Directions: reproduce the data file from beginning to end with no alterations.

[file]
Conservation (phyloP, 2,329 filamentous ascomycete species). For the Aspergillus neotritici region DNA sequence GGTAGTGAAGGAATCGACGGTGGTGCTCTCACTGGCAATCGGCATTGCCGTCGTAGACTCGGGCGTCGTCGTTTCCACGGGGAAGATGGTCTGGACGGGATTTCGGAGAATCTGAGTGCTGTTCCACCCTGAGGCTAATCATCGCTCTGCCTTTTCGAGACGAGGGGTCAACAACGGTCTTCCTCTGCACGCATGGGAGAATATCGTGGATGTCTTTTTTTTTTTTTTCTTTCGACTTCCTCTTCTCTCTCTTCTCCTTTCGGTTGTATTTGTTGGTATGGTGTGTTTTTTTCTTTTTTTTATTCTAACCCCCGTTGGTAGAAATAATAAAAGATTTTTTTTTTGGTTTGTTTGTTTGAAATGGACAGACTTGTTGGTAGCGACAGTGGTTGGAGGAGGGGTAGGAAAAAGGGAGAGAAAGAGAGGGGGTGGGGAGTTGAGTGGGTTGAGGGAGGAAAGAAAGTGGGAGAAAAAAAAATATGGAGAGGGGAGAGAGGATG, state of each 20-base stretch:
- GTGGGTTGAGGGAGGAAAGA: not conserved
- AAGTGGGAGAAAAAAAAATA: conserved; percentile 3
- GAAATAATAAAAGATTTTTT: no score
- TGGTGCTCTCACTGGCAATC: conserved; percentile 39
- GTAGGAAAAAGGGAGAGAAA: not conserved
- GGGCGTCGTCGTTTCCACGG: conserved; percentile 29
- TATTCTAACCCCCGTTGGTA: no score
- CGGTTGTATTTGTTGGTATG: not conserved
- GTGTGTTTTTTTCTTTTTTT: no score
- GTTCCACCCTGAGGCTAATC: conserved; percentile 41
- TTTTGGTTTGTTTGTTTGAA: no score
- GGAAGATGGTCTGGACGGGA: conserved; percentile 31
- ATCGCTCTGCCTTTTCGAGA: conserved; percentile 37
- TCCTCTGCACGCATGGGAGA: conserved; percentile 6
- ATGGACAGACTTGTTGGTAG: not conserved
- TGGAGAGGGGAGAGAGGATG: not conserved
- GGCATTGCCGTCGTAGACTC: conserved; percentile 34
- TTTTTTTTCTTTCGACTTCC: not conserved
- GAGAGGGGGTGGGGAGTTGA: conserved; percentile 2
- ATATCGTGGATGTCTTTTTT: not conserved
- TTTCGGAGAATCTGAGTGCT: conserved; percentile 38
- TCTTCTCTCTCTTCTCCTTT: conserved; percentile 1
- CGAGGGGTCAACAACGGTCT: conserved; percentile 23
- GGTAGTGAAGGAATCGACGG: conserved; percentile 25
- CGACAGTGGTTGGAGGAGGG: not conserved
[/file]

Conservation (phyloP, 2,329 filamentous ascomycete species). For the Aspergillus neotritici region DNA sequence GGTAGTGAAGGAATCGACGGTGGTGCTCTCACTGGCAATCGGCATTGCCGTCGTAGACTCGGGCGTCGTCGTTTCCACGGGGAAGATGGTCTGGACGGGATTTCGGAGAATCTGAGTGCTGTTCCACCCTGAGGCTAATCATCGCTCTGCCTTTTCGAGACGAGGGGTCAACAACGGTCTTCCTCTGCACGCATGGGAGAATATCGTGGATGTCTTTTTTTTTTTTTTCTTTCGACTTCCTCTTCTCTCTCTTCTCCTTTCGGTTGTATTTGTTGGTATGGTGTGTTTTTTTCTTTTTTTTATTCTAACCCCCGTTGGTAGAAATAATAAAAGATTTTTTTTTTGGTTTGTTTGTTTGAAATGGACAGACTTGTTGGTAGCGACAGTGGTTGGAGGAGGGGTAGGAAAAAGGGAGAGAAAGAGAGGGGGTGGGGAGTTGAGTGGGTTGAGGGAGGAAAGAAAGTGGGAGAAAAAAAAATATGGAGAGGGGAGAGAGGATG, state of each 20-base stretch:
- GTGGGTTGAGGGAGGAAAGA: not conserved
- AAGTGGGAGAAAAAAAAATA: conserved; percentile 3
- GAAATAATAAAAGATTTTTT: no score
- TGGTGCTCTCACTGGCAATC: conserved; percentile 39
- GTAGGAAAAAGGGAGAGAAA: not conserved
- GGGCGTCGTCGTTTCCACGG: conserved; percentile 29
- TATTCTAACCCCCGTTGGTA: no score
- CGGTTGTATTTGTTGGTATG: not conserved
- GTGTGTTTTTTTCTTTTTTT: no score
- GTTCCACCCTGAGGCTAATC: conserved; percentile 41
- TTTTGGTTTGTTTGTTTGAA: no score
- GGAAGATGGTCTGGACGGGA: conserved; percentile 31
- ATCGCTCTGCCTTTTCGAGA: conserved; percentile 37
- TCCTCTGCACGCATGGGAGA: conserved; percentile 6
- ATGGACAGACTTGTTGGTAG: not conserved
- TGGAGAGGGGAGAGAGGATG: not conserved
- GGCATTGCCGTCGTAGACTC: conserved; percentile 34
- TTTTTTTTCTTTCGACTTCC: not conserved
- GAGAGGGGGTGGGGAGTTGA: conserved; percentile 2
- ATATCGTGGATGTCTTTTTT: not conserved
- TTTCGGAGAATCTGAGTGCT: conserved; percentile 38
- TCTTCTCTCTCTTCTCCTTT: conserved; percentile 1
- CGAGGGGTCAACAACGGTCT: conserved; percentile 23
- GGTAGTGAAGGAATCGACGG: conserved; percentile 25
- CGACAGTGGTTGGAGGAGGG: not conserved